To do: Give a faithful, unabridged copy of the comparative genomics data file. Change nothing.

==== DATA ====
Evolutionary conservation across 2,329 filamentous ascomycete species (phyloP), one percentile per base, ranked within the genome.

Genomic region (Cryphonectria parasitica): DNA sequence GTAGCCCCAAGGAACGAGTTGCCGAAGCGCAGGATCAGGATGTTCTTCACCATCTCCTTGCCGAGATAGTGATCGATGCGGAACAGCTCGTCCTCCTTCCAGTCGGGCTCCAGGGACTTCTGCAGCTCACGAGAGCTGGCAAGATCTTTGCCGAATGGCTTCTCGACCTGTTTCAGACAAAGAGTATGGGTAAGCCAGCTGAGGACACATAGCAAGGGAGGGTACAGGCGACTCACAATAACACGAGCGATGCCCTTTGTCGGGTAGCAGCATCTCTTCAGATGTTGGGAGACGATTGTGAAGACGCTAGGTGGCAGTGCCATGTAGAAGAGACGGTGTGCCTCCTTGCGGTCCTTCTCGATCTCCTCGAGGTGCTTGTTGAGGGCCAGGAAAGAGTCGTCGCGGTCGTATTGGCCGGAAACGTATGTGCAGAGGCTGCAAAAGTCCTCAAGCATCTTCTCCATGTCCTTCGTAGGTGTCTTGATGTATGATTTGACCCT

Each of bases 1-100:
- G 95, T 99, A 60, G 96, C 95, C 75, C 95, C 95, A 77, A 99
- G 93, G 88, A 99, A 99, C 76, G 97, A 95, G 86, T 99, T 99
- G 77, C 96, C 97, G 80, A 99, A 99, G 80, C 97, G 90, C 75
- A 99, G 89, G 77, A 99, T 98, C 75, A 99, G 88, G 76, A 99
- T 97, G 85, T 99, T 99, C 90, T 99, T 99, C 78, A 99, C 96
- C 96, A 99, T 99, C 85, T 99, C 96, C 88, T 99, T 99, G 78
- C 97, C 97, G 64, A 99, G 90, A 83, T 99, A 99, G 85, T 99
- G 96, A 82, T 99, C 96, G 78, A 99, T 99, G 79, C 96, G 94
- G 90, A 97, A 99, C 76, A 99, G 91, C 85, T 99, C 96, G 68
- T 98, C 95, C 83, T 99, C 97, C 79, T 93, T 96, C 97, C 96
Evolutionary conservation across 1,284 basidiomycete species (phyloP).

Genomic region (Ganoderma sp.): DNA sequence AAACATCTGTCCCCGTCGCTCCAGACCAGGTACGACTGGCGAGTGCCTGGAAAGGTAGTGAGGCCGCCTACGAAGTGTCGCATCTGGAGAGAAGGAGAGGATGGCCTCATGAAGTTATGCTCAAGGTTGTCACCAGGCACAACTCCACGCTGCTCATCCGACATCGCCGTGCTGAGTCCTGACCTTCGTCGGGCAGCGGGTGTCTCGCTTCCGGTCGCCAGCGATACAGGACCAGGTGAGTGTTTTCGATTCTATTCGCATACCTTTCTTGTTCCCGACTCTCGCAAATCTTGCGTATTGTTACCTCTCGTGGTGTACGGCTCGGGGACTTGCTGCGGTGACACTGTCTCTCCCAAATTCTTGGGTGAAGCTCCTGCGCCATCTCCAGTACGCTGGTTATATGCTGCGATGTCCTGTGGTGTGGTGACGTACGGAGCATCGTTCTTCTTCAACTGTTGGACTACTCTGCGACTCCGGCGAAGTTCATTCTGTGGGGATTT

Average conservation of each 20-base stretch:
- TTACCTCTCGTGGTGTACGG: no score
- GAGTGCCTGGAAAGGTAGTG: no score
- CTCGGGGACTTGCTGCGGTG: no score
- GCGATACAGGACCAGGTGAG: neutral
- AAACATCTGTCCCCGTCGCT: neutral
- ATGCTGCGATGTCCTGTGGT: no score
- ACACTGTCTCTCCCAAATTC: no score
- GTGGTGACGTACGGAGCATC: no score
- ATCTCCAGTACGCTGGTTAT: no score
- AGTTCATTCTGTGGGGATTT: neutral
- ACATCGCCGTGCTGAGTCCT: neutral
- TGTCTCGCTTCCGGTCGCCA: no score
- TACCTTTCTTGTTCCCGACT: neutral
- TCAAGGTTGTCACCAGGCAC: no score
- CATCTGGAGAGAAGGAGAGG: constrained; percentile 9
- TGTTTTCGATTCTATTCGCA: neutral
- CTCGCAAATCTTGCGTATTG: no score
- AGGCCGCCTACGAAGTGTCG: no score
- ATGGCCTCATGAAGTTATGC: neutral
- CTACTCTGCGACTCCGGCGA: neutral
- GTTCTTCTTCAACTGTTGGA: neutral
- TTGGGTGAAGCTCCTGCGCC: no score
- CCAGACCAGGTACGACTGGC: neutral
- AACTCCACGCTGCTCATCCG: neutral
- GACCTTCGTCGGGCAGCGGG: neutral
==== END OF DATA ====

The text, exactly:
Evolutionary conservation across 2,329 filamentous ascomycete species (phyloP), one percentile per base, ranked within the genome.

Genomic region (Cryphonectria parasitica): DNA sequence GTAGCCCCAAGGAACGAGTTGCCGAAGCGCAGGATCAGGATGTTCTTCACCATCTCCTTGCCGAGATAGTGATCGATGCGGAACAGCTCGTCCTCCTTCCAGTCGGGCTCCAGGGACTTCTGCAGCTCACGAGAGCTGGCAAGATCTTTGCCGAATGGCTTCTCGACCTGTTTCAGACAAAGAGTATGGGTAAGCCAGCTGAGGACACATAGCAAGGGAGGGTACAGGCGACTCACAATAACACGAGCGATGCCCTTTGTCGGGTAGCAGCATCTCTTCAGATGTTGGGAGACGATTGTGAAGACGCTAGGTGGCAGTGCCATGTAGAAGAGACGGTGTGCCTCCTTGCGGTCCTTCTCGATCTCCTCGAGGTGCTTGTTGAGGGCCAGGAAAGAGTCGTCGCGGTCGTATTGGCCGGAAACGTATGTGCAGAGGCTGCAAAAGTCCTCAAGCATCTTCTCCATGTCCTTCGTAGGTGTCTTGATGTATGATTTGACCCT

Each of bases 1-100:
- G 95, T 99, A 60, G 96, C 95, C 75, C 95, C 95, A 77, A 99
- G 93, G 88, A 99, A 99, C 76, G 97, A 95, G 86, T 99, T 99
- G 77, C 96, C 97, G 80, A 99, A 99, G 80, C 97, G 90, C 75
- A 99, G 89, G 77, A 99, T 98, C 75, A 99, G 88, G 76, A 99
- T 97, G 85, T 99, T 99, C 90, T 99, T 99, C 78, A 99, C 96
- C 96, A 99, T 99, C 85, T 99, C 96, C 88, T 99, T 99, G 78
- C 97, C 97, G 64, A 99, G 90, A 83, T 99, A 99, G 85, T 99
- G 96, A 82, T 99, C 96, G 78, A 99, T 99, G 79, C 96, G 94
- G 90, A 97, A 99, C 76, A 99, G 91, C 85, T 99, C 96, G 68
- T 98, C 95, C 83, T 99, C 97, C 79, T 93, T 96, C 97, C 96
Evolutionary conservation across 1,284 basidiomycete species (phyloP).

Genomic region (Ganoderma sp.): DNA sequence AAACATCTGTCCCCGTCGCTCCAGACCAGGTACGACTGGCGAGTGCCTGGAAAGGTAGTGAGGCCGCCTACGAAGTGTCGCATCTGGAGAGAAGGAGAGGATGGCCTCATGAAGTTATGCTCAAGGTTGTCACCAGGCACAACTCCACGCTGCTCATCCGACATCGCCGTGCTGAGTCCTGACCTTCGTCGGGCAGCGGGTGTCTCGCTTCCGGTCGCCAGCGATACAGGACCAGGTGAGTGTTTTCGATTCTATTCGCATACCTTTCTTGTTCCCGACTCTCGCAAATCTTGCGTATTGTTACCTCTCGTGGTGTACGGCTCGGGGACTTGCTGCGGTGACACTGTCTCTCCCAAATTCTTGGGTGAAGCTCCTGCGCCATCTCCAGTACGCTGGTTATATGCTGCGATGTCCTGTGGTGTGGTGACGTACGGAGCATCGTTCTTCTTCAACTGTTGGACTACTCTGCGACTCCGGCGAAGTTCATTCTGTGGGGATTT

Average conservation of each 20-base stretch:
- TTACCTCTCGTGGTGTACGG: no score
- GAGTGCCTGGAAAGGTAGTG: no score
- CTCGGGGACTTGCTGCGGTG: no score
- GCGATACAGGACCAGGTGAG: neutral
- AAACATCTGTCCCCGTCGCT: neutral
- ATGCTGCGATGTCCTGTGGT: no score
- ACACTGTCTCTCCCAAATTC: no score
- GTGGTGACGTACGGAGCATC: no score
- ATCTCCAGTACGCTGGTTAT: no score
- AGTTCATTCTGTGGGGATTT: neutral
- ACATCGCCGTGCTGAGTCCT: neutral
- TGTCTCGCTTCCGGTCGCCA: no score
- TACCTTTCTTGTTCCCGACT: neutral
- TCAAGGTTGTCACCAGGCAC: no score
- CATCTGGAGAGAAGGAGAGG: constrained; percentile 9
- TGTTTTCGATTCTATTCGCA: neutral
- CTCGCAAATCTTGCGTATTG: no score
- AGGCCGCCTACGAAGTGTCG: no score
- ATGGCCTCATGAAGTTATGC: neutral
- CTACTCTGCGACTCCGGCGA: neutral
- GTTCTTCTTCAACTGTTGGA: neutral
- TTGGGTGAAGCTCCTGCGCC: no score
- CCAGACCAGGTACGACTGGC: neutral
- AACTCCACGCTGCTCATCCG: neutral
- GACCTTCGTCGGGCAGCGGG: neutral